Two years ago, The Guardian
found a strange barrier for the acceptance of EVs: Iugophobia, or the fear of plugging in. “Consumer research revealed that 61 percent of potential electric car customers were most worried about the inconvenience of recharging.” As an answer, connectorless inductive charging has been developed both in Japan and in Germany. The same electromagnetic field technology used to charge an electric toothbrush can charge an EV in a special parking bay without the need for wires. The Germans, usually not overly excited about EVs, did what they do best: They created a standard for inductive charging.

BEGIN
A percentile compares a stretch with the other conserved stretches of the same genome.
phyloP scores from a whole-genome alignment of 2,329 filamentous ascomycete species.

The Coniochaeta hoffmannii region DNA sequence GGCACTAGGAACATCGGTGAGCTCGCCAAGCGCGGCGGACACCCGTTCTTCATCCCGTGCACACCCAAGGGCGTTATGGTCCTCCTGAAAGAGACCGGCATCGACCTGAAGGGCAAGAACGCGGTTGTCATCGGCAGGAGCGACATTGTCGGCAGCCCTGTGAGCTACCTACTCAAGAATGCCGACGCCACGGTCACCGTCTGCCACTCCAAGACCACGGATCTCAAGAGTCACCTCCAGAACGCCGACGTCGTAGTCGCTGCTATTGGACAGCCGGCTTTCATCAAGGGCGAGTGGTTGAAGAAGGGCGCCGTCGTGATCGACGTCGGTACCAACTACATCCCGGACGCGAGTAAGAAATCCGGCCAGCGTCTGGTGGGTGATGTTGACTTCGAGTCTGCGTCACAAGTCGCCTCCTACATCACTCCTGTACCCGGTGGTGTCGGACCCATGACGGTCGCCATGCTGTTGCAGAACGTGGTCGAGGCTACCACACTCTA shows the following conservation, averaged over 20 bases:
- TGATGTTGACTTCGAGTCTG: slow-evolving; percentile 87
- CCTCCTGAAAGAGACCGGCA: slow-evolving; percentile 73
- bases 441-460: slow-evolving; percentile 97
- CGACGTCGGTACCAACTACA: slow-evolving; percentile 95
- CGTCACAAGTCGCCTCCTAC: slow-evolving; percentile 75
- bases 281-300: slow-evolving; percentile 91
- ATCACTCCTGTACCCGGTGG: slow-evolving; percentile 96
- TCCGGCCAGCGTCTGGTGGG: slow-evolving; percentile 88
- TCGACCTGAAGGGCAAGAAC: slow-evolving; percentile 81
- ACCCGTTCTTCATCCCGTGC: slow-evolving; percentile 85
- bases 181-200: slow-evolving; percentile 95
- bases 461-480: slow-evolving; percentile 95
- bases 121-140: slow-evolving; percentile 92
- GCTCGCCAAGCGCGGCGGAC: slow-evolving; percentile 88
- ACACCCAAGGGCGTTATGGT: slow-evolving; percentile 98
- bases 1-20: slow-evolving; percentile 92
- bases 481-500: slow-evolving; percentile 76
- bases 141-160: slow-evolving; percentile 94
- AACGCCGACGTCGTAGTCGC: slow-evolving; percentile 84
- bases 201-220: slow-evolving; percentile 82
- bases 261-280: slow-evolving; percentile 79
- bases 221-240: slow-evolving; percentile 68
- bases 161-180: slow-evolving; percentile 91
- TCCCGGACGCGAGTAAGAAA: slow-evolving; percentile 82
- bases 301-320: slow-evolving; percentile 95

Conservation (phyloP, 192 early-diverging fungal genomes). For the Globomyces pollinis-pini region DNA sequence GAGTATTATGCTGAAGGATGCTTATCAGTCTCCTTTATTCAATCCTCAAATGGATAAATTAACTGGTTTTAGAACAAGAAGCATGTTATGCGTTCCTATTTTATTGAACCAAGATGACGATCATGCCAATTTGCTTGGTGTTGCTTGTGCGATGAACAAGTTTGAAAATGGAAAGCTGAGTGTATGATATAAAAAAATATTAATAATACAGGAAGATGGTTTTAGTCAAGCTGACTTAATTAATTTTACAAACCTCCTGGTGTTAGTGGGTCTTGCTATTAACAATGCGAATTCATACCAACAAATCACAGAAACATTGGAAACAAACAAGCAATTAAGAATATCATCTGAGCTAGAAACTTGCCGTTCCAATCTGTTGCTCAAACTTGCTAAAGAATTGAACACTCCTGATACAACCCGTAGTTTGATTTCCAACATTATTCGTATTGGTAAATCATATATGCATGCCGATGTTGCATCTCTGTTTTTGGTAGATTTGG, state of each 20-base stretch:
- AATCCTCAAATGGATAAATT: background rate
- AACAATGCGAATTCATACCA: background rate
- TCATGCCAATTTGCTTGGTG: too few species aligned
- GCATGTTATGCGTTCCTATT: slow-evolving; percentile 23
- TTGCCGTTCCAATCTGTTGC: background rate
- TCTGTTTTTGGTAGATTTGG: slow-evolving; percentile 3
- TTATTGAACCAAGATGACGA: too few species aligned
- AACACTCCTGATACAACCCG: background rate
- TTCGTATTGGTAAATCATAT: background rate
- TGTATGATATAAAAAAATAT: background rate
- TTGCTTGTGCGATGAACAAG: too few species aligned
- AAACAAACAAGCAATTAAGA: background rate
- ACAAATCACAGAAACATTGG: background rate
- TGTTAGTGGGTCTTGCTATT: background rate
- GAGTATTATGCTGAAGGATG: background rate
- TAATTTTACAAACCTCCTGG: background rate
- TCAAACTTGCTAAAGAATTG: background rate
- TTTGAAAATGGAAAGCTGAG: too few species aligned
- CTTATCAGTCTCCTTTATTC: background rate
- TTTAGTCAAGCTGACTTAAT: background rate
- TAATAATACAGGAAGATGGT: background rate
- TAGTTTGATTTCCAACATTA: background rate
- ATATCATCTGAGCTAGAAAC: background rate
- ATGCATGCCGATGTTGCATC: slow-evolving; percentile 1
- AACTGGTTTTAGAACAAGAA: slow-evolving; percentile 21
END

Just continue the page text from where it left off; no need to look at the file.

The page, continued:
The standard, developed by the German VDE (Verband der Elektrotechnik, Elektronik und Informationstechnik) has been accepted by most German car manufacturers. The German de facto standard now is on its way to becoming an international norm, says Automobilwoche
[sub]. Latest in 2015, the standard is supposed to be internationally accepted.
The system works like a transformer: A coil in the surface establishes a field with a coil in the car, the battery charges. According ton the Guardian, “a series of plates laid into the surface of designated electric vehicle lanes on our roads and motorways” could theoretically enable charging in motion. Very theoretically. Even stationary inductive charging is less efficient than using a plug.